Regulating Facial Recognition Technology to Reduce Bias

By Khortlan Becton, JD, MTS, The Restorative Education Institute (1)

This blog post is an excerpt from the 2023 Hooks Institute Policy Papers “The Promise and Peril: Unpacking the Impact of A.I. and Automation on Marginalized Communities.” Read more here.

I. Introduction

From unlocking a phone to identifying shoplifters in real-time, facial recognition technology (“FRT”) use is increasing among private companies and having an increasingly large impact on the public. According to one study, the global FRT market is expected to grow from $3.8 billion in 2020 to $8.5 billion by 2025 (MarketsandMarkets, 2020). Domestically, FRTs are a central aspect of artificial intelligence (“AI”) use and development in the U.S. pri- vate sector. The following statistics demonstrate the growing prevalence of FRT use in the U.S. private sector: 72% of hotel operators are expected to deploy FRTs by 2025 to identify and interact with guests; by 2023, 97% of airports will roll out FRTs; excluding Southwest Airlines, most major US airlines currently use FRTs (Calvello, 2019).

This explosion of private FRT use has prompted many professional organizations and community organizers to call for a moratorium on FRT use until the enactment of state and federal regulatory actions. One such group noted that industry and government have adopted FRTs “ahead of the development of principles and regulations to reliably assure their consistently appropriate and non-prejudicial use” (Association for Computing Machinery [ACM], 2020). Among the stakeholders calling for such moratoriums is a concern over the alarming level of bias present within commercial FRT systems. Given the widespread integration of FRTs throughout society, both presently and to come, the presence of bias in FRTs is particularly troublesome as decision-making driven by biased FRT can lead to significant physical and legal injuries. For example, self-driving cars are more likely to hit dark-skinned pedestrians (Samuel, 2019). Biased FRTs also have the likelihood of producing discriminatory hiring decisions, credit approvals, or mortgage approvals.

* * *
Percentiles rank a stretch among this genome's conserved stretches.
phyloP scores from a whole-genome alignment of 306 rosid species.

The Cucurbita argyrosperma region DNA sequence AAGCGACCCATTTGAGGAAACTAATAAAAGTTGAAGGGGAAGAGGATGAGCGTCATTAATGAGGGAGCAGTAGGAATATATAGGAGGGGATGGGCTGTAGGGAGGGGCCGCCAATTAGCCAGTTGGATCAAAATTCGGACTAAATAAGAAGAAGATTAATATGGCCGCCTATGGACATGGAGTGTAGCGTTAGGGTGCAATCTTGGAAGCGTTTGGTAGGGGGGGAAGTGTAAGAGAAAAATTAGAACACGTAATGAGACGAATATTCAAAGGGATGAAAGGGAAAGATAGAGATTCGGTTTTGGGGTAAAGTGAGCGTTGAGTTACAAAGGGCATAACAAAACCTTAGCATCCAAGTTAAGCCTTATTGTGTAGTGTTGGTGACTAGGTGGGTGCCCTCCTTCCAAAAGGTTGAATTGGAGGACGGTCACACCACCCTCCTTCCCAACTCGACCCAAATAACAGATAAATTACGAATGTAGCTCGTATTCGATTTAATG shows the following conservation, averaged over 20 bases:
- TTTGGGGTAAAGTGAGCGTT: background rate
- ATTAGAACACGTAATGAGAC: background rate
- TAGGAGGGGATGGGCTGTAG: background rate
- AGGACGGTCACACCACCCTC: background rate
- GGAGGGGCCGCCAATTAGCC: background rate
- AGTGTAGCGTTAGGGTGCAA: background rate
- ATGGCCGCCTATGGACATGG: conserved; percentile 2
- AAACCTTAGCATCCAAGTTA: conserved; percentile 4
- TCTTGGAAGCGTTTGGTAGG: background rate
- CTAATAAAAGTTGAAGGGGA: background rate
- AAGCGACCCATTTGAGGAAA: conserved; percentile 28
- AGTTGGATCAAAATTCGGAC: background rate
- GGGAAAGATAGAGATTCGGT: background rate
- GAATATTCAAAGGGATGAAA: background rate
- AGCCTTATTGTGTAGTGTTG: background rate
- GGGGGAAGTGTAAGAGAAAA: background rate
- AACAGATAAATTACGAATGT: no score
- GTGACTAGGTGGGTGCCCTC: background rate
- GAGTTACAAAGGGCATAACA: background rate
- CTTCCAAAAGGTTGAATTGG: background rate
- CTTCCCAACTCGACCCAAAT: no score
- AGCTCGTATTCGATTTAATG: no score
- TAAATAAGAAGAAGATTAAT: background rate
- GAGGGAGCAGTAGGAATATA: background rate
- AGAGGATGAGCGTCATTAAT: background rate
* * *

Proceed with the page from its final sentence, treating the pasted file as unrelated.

Though the observable and conceivable consequences of bias in FRTs are virtually boundless, state and federal regulatory schemes have not adapted to the growth of FRTs. A continuing lag in regulations designed to address bias in FRTs will likely lead to a range of discriminatory effects that existing agencies do not have the capacity to prevent or redress. Therefore, a federal regulatory scheme propagated by a new agency specifically authorized to regulate AI technologies will better ensure the governance of private entities’ use of facial recognition technologies to address bias than the current regulatory scheme.

A. The Relationship Between AI and FRTs

In popular usage, AI refers to the ability of a computer or machine to mimic the capabilities of the human mind and combining these and other capabilities to perform functions a human might perform (IBM, 2020). AI-powered machines are usually classified into two groups—general and narrow (Towards Data Science, 2018). Narrow AI, which drives most of the AI that surrounds us today, is trained and focused to perform specific tasks. (IBM, 2020). General AI is AI that more fully replicates the autonomy of the human brain—AI that can solve many types of problems and even choose the problems it wants to solve without human intervention (IBM, 2020).

Machine learning is a subset of AI application that enables an application to progressively reprogram itself, digesting data input by human users, to perform the specific task the application is designed to perform with increasingly greater accuracy (IBM, 2020). Deep learning, a subset of machine learning, allows applications to automatically identify the features to be used for classification, without human intervention (IBM, 2020).

Facial recognition technologies are artificial intelligence systems programmed to identify or verify the identity of a person using their face (Thales Group, 2021). “A general statement of the problem of machine recognition of faces can be formulated as follows: given still or video images of a scene, identify or verify one or more persons in the scene using a stored database of faces” (Chellappa et al., 2003). Face recognition is often described as a process that first involves four steps: face detection, face alignment, feature extraction, and face recognition (Brownlee, 2019).